Steady-State Flow Behavior of CO2 Foam
- Jisung Kim (U. of Texas at Austin) | Yan Dong (U. of Texas at Austin) | William R. Rossen (U. of Texas at Austin)
- Document ID
- Society of Petroleum Engineers
- SPE Journal
- Publication Date
- December 2005
- Document Type
- Journal Paper
- 405 - 415
- 2005. Society of Petroleum Engineers
- 4.1.5 Processing Equipment, 3 Production and Well Operations, 5.3.1 Flow in Porous Media, 5.4.2 Gas Injection Methods, 2.5.2 Fracturing Materials (Fluids, Proppant), 5.3.2 Multiphase Flow, 4.1.2 Separation and Treating, 3.3.1 Production Logging, 4.3.4 Scale, 5.7.2 Recovery Factors, 1.6.9 Coring, Fishing, 5.6.5 Tracers, 5.5.2 Core Analysis, 5.4 Enhanced Recovery, 1.8 Formation Damage, 5.1.1 Exploration, Development, Structural Geology, 2.4.3 Sand/Solids Control, 3.2.4 Acidising, 5.1 Reservoir Characterisation
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Foams can improve oil recovery by reducing gas mobility and the effects ofreservoir heterogeneity. Numerous studies report that foam flow in porous mediacomprises two regimes. In the "high-quality regime," pressure gradient isnearly independent of gas superficial velocity. In the "low-quality regime,"pressure gradient is nearly independent of liquid superficial velocity.Previous published data from CO2 foam studies lie either in the high- orlow-quality regime, but no single study shows both regimes. Delineating the twofoam-flow regimes is essential to modeling and predicting the behavior of CO2foam in petroleum applications.
Experiments were performed with a sandpack and fired Berea and Boisesandstone cores at a backpressure of 1500 or 2000 psig, above and below thecritical temperature of CO2. The data from the sandpack, Berea, and Boisesandstone experiments at room temperature do not show the two conventionalfoam-flow regimes. Instead, these experiments find a third regime evidentlyrelated to the low-quality regime. This same behavior was observed in thesandpack above the critical temperature of CO2. In this new regime, pressuregradient decreases with increasing liquid superficial velocity at constant gassuperficial velocity. The Boise sandstone experiment above the criticaltemperature of CO2 did find the two conventional foam-flow regimes, however. Nosingle experimental factor appears to explain the difference in results.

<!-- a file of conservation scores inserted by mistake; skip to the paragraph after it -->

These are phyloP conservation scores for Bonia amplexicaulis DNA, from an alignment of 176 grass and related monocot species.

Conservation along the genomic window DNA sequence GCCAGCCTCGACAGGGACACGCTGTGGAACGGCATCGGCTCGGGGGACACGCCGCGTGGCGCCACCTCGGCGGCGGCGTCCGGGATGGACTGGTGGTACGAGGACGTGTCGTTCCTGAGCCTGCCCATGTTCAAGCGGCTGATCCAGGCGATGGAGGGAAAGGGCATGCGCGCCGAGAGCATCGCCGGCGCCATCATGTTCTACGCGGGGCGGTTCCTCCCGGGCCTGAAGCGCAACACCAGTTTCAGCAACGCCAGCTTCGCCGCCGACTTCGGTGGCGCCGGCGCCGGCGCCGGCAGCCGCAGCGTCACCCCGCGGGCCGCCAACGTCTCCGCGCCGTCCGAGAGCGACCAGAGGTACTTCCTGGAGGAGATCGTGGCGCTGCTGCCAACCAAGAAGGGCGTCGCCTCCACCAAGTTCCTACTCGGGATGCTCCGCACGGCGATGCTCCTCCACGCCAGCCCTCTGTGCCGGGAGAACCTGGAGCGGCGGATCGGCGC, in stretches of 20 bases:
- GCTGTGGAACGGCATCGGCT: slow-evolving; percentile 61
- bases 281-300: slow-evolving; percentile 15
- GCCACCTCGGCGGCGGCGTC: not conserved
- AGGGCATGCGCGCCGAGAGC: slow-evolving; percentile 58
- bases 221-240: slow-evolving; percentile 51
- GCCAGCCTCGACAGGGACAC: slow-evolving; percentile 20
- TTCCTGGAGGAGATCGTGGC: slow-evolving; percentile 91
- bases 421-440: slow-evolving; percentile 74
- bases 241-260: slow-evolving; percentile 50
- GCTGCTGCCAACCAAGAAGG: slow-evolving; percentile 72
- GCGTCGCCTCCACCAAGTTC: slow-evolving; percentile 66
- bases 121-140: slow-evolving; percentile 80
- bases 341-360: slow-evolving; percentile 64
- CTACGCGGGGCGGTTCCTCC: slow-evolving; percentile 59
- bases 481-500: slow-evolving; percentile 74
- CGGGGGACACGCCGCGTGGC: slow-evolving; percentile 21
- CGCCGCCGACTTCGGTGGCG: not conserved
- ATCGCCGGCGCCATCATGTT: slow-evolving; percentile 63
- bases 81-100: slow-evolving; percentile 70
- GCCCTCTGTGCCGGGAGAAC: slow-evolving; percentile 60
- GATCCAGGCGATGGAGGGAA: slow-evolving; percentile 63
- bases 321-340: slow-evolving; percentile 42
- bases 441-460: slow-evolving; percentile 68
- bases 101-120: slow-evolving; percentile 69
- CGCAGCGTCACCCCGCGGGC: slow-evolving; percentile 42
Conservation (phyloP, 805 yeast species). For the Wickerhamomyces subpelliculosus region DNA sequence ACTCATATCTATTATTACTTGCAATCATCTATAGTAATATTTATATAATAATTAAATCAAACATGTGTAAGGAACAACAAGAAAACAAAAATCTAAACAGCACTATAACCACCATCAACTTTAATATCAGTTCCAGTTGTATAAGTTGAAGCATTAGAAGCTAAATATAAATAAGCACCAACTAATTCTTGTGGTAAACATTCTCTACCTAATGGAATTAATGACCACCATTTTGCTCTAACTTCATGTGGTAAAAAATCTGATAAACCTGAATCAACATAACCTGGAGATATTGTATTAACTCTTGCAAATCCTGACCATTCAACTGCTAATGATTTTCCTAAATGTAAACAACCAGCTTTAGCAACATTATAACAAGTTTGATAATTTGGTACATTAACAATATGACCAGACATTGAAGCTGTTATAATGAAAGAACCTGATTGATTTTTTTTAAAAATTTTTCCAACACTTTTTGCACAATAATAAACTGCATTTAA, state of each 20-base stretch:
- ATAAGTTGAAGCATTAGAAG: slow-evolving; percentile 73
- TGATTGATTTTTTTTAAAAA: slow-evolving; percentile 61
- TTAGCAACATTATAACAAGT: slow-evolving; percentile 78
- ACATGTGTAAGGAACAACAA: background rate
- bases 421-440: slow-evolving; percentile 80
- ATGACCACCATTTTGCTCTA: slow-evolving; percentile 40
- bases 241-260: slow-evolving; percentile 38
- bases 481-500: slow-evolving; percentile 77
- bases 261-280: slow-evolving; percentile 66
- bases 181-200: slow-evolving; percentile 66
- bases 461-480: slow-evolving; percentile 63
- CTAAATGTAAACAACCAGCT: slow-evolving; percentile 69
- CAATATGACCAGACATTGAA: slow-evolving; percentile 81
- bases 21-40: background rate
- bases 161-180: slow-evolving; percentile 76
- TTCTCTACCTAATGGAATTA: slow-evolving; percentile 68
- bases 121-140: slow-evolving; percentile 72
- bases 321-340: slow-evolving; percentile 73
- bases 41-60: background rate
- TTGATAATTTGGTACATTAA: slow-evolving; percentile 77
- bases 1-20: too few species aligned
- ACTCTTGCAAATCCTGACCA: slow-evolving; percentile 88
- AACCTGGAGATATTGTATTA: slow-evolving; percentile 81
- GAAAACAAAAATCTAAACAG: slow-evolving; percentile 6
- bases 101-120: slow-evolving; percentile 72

Earlier theoretical work of Hirasaki and Lawson and de Vries and Wit canpartially explain the flow regime seen in our study. A model combining abundle-of-tubes approach with the effective-viscosity function of Hirasaki andLawson predicts the behavior in this new regime.
In producing the oil from a reservoir, on average approximately two-thirdsof oil originally in place is left in the reservoir at the end ofwaterflooding. The goal of enhanced oil recovery (EOR) is to increase thefraction of oil recovered from a reservoir. Injecting steam, carbon dioxide(CO2), and field gas have been the most productive EOR methods. CO2 is injectedinto oil reservoirs because CO2 dissolves into oil easily, reduces oilviscosity, and can extract the light components of crude oil at sufficientlyhigh pressure, and CO2 can become miscible with oil at lower pressure thanother gases. The CO2 process can be highly effective within rock strata whereit contacts oil.
However, actual oil recovery with CO2 in the field is much lower, because ofpoor sweep efficiency: the gas contacts and sweeps only a small portion of oilin the reservoir. Poor sweep efficiency is caused by the low viscosity anddensity of CO2 and by reservoir heterogeneity. These effects cause early gasbreakthrough and low sweep efficiency. Foam can improve the sweep efficiency ofthe injected gas by reducing gas mobility and the effects of reservoirheterogeneity. Foams are also used in matrix acid well-stimulation treatmentsand environmental remediation.
Field trials of CO2 foam showed some success. A number of foam EOR fieldtrials with other miscible or near-miscible gases have been carried out aswell.
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